Smiling faces, people holding each other’s arms, and one or the other who wobbles more than stands – the atmosphere in the Paulaner tent at the Oktoberfest is currently good. This also applies to those who could not get hold of one of the popular seats. They stand in the corridors and look ahead as the band sings “Cheers to coziness” again. Cell phones are pulled out, filming the spectacle or taking photos. If you want to go through the crowded aisles of the beer tent, you just squeeze through. But for Markus Dieminger it’s not that easy. He waits in his wheelchair behind the crowd until the others notice him and make way.
Dieminger’s right hand rests on the joystick of his electric wheelchair. He steers forward, then suddenly stops. “Now exactly what shouldn’t have happened has happened,” he says. Someone pushed past and bumped into their hand, which is now off the joystick. Only when Dieminger helps someone to align their hand properly does it continue for him. At the end, a waiter helps him to get through the crowded aisle better with his wheelchair. Again and again the employee shouts: “Attention, watch out!” and “Caution!” until the people form an alley for the wheelchair.
The 23-year-old student is not at the Oktoberfest for the first time this year. As a real Munich child, he must have been there eight times, says Markus Dieminger. He is happy that after a two-year pandemic break, it is possible to go to the Oktoberfest again – or in his case: to drive. Dieminger has SMA, type 3 spinal muscular atrophy – a rare disease of certain nerve cells in the spinal cord. That’s why he’s been in a wheelchair since he was five years old. A personal assistant supports him in his everyday life because his mobility is severely restricted.
When Dieminger drives back outside, the first thing to do is take a deep breath. “You can’t get through and it’s narrow,” is his conclusion after the short detour into the tent. Next time he’ll have to come earlier or reserve a seat in advance, he says. The official Oktoberfest website states that all large marquees have at least 20 disabled-accessible spaces inside and 20 in the beer garden. In addition, each of the large and many of the small festival halls have disabled toilets. Even away from the tents, the Wiesn advertises a “barrier-free folk festival fun”. Many booths have ramps for wheelchair users and some rides that people with disabilities can ride on – for example in the big Ferris wheel.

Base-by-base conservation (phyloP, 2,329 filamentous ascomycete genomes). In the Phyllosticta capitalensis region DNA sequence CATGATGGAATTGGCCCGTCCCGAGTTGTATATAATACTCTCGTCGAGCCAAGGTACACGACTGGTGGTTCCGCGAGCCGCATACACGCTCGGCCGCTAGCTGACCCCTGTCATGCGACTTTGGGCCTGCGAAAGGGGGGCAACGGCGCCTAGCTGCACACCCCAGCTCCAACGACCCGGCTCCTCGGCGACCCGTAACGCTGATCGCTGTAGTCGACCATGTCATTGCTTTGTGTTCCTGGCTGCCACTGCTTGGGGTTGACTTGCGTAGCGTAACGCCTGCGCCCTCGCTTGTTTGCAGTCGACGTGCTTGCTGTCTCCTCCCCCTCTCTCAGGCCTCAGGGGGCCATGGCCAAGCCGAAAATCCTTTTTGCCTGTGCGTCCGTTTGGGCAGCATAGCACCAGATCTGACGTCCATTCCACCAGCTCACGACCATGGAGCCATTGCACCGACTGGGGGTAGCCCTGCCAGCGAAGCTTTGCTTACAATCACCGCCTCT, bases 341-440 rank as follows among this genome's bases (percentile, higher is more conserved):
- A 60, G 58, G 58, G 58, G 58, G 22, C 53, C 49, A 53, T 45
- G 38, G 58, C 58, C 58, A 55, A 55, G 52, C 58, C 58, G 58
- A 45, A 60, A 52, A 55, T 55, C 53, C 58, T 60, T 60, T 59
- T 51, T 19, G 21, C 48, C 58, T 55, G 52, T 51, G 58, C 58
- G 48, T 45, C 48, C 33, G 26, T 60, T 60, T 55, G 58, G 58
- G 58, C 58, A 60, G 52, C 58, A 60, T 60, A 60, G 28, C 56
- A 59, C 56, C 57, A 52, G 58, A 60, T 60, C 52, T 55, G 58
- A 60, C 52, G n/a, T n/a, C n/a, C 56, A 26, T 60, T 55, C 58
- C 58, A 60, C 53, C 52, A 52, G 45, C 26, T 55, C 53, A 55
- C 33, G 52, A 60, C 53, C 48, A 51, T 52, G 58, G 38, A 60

While Markus Dieminger drives in the direction of the gondolas, rain keeps pouring down on the Theresienwiese. The weather has both advantages and disadvantages for the student that day. Advantages because there is less going on and he can therefore get over the terrain better. However, the wet is unfavorable when Dieminger has to drive over a metal ramp. The tires on his wheelchair could slip more easily as a result, he says. A ramp made of wood would be better.
An asphalt lowered access, which Dieminger discovered at a waffle bakery, is also a good solution for wheelchair users, he explains: “Because it’s rough and you don’t slip.” However, the student does not want to describe the stand as completely barrier-free. As with other Oktoberfest stalls, the counter is too high. The waitresses would only hear a customer badly if they were standing upstairs and you were sitting downstairs. “But in principle you have the problem everywhere,” says Dieminger, “even at the baker’s or the butcher’s.” As a rule, there are enough employees who offer their help, says the student.
Grade 2 to 3, depending on the tent or ride
After a few meters, Dieminger arrives at the white and blue Ferris wheel. On the left he has already spotted the disabled access to the gondolas – but the ride has to be paid for first. However, since the entrance to the cash registers is not at ground level but is slightly elevated, Dieminger has no way of getting there himself. “That’s a very stupid solution and we didn’t think it through to the end,” says the 23-year-old. When asked about the shop assistant, it was said that most wheelchair users had an accompanying person with them who could help with the payment.
The situation looks better with disabled access to the left of the cash registers. Dieminger uses a ramp to get to the two gondolas, which are also suitable for wheelchairs. Here, employees of the Ferris wheel also help with boarding and alighting, if necessary.
Although Dieminger does not always find some parts of the Wiesn wheelchair accessible, he generally rates his visit positively. He would give accessibility at the Oktoberfest a grade of 2 to 3, says the student, “depending on which tent or ride you are in”. For example, he notices that there are more disabled toilets on the site than before. And even away from the Oktoberfest, he has the feeling that more and more people are paying attention to the issue of accessibility: “We’ve come a long way in Munich with accessibility, but there’s still room for improvement.”
Markus Dieminger comes up with various concrete suggestions for improvement for the Oktoberfest: For example, even more stands could lower the sales counters and install ramps. In addition, photos of the disabled access would be helpful on the Internet, says Dieminger. This allows wheelchair users to assess before they visit whether a ride is actually usable for them. Even less would stand in the way of “barrier-free fun at the folk festival”.